My unofficial theory, though, sees a two-car loss to mankind and a lot of stupid extra- work and phone calls. But official policy gives you a premium for scrapping your 10-year-old car – even if in perfect working order. That’s to support our trusted friends, the car dealers… So bankrupt islanders overcome their lack of finance by destroying valuable vehicles to replace them with new ones they have to import! Why not do this for chainsaws and lawn mowers to boost the hardware trade… or dump all fridges… or blow up all bridges…
Yes, that would create jobs! Which means: we all have to work more on average just to replace what was there. Why is that good? Because every economic activity lets a few people cream off some profit. And as they typically aren’t much into paying taxes, that profit will not pay for schools and roads and hospitals but for essentials like fourth homes, helicopters and yachts.
We grew up with a lot of propaganda as to the necessity of all that labour – how it makes life so much easier and better. Fact is that most ‘primitive’ peoples do just a few hours of work – and that in unpolluted natural environments. Yes, there are many useful things we’ve invented that make life safer, more predictable and varied. But we’ve also added nuclear weapons, drug cartels, arms trade, fast ‘food’, strip mining and other highly profitable activities. And on the way we’ve been burdened by nuclear waste, slums, addiction, obesity, toxic dumps and global warming – for which society at large will have to pay the price.
Have you ever considered city centres full of office blocks – where millions ‘work’ without producing anything tangible or edible or beautiful? But they’ve all got their salaries and can buy stuff others produce. Propaganda has taken note: banks and insurances don’t call what they provide ‘services’ any more – they’re now selling us ‘products’… Which gets us to the advertising industry which has penetrated our entire world now – billboards, junk mail, TV ads, pop ups on web pages, ads on the back of cinema tickets and the nozzles at petrol pumps – even spots interrupting movies. The irony is that we are paying for this superfluous hype: with every product we purchase we pay for our own manipulation. They’ve even got us to pay more for designer labels (their higher price of course just representing the cost of ‘branding’) and have us display their logos – and instead of being paid for running around as billboards for famous ‘labels’ we pay them extra… Brainwashed teens pester parents to buy runners only from specific brands – you couldn’t be seen in any others… So Asian sweat shops press some more kids into assembly lines and here the poor mums and dads end up working three jobs to make ends meet. And they vegetate in trailer parks – and will never dwell in a villa by the sea nor in the communal house of a tribe.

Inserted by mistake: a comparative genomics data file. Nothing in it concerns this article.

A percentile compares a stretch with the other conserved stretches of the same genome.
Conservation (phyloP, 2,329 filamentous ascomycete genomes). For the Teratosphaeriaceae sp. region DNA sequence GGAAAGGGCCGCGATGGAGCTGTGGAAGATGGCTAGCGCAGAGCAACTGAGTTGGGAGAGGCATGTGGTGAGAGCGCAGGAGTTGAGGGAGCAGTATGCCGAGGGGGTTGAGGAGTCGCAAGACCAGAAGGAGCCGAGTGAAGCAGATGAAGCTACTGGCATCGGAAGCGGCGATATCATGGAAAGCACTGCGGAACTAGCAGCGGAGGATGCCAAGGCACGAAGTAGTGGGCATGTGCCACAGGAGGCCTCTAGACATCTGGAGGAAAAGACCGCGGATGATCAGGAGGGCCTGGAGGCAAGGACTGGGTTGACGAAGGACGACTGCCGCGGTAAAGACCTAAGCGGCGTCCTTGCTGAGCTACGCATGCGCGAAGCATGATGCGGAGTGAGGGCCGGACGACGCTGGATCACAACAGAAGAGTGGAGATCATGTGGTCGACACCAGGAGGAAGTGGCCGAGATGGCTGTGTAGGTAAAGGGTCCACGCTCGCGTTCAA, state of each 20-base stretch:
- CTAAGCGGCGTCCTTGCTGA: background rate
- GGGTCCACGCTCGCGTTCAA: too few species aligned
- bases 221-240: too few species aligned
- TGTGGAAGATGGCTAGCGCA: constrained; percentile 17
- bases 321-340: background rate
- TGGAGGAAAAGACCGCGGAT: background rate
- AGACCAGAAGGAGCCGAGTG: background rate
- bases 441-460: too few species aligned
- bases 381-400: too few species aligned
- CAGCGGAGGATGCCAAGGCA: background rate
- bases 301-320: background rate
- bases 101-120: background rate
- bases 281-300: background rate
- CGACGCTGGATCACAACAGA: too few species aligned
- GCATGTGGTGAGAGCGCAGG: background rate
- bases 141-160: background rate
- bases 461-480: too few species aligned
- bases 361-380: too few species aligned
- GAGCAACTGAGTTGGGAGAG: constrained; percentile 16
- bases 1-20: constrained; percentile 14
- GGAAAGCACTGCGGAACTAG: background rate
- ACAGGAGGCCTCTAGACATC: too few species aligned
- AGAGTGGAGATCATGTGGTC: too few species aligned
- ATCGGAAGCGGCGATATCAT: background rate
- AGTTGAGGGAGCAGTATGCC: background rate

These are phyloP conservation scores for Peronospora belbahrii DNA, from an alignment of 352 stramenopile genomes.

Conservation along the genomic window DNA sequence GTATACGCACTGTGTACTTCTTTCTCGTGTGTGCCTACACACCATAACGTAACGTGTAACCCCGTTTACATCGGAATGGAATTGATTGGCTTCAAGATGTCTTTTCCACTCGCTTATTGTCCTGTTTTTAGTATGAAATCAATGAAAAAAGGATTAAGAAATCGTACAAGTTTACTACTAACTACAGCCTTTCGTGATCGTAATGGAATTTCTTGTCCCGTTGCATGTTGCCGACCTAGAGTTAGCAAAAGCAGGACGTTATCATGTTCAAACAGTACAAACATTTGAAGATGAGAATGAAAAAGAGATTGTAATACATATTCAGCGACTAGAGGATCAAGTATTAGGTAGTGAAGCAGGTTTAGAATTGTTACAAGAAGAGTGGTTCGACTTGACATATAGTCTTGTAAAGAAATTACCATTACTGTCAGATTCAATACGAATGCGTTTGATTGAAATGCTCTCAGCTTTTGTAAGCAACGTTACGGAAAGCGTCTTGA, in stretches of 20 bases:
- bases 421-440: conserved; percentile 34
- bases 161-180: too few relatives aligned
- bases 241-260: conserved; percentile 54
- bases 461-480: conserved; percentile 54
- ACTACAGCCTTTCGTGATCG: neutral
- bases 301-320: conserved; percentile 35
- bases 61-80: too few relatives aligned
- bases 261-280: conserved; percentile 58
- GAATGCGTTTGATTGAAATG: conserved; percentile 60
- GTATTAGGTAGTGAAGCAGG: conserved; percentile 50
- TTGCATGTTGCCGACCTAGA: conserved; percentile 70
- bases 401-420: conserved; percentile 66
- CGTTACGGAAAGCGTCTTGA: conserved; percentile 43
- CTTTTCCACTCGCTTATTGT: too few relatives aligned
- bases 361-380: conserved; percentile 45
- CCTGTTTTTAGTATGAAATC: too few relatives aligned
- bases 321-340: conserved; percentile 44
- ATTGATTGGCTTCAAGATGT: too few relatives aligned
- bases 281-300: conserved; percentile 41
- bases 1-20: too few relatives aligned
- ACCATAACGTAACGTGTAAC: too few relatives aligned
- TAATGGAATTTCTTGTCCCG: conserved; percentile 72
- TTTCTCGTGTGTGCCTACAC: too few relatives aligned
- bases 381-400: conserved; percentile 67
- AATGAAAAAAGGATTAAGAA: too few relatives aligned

And all the while this insane process of capitalist accumulation of riches and poverty is using up the planet’s resources, destroying our natural base, poisoning air, water and soil and has even succeeded in de-icing the North Pole. All of this, of course mere ‘externalities’ which will never feature in any corporate quarterly report. Nor do the 100 million children who starve to death every year. Or the species we’ve made extinct.
Our problems have grown out of proportion with the new ideology of ‘greed is good’ – where crashed cars are on the positive side of the balance sheet, where we have become used to be called ‘consumers’. Wouldn’t it be more interesting to be seen as ‘producers’, people who’re proud of what they create – not of what they’ve just bought on the overdraft of their credit cards?? Everyone in hock to the banks, the state to the IMF etc., the USA to China – and humankind to a future of depleted resources on a ravaged planet…
But the immediate reality for us privileged citizens of Western civilization is still only one of relative unease. As long as we can get African states with stark malnutrition to grow flowers that are flown to our cities, we’re doing al-right. In Ireland, recently crashed from the top of the world’s economic pile to the indebted debris at its bottom, we still get Mercedes and BMW ads and sold-out concerts where the average ticket costs €100.
In November, a local radio station did their morning show from NAMA’s Maritime in Bantry. As my daughter is a fan and I was attracted by their offer of free food, we went to see her radio stars and got our four star continental breakfast courtesy of Red FM. We were the only poor people there – no queues of emaciated children in rags, no tired mothers shivering in the cold, no downtrodden crowds desperate for some warmth, some grub, some creature comfort. Just us and a few posh hotel guests under a slowly revolving fan that hasn’t really been hit – yet.
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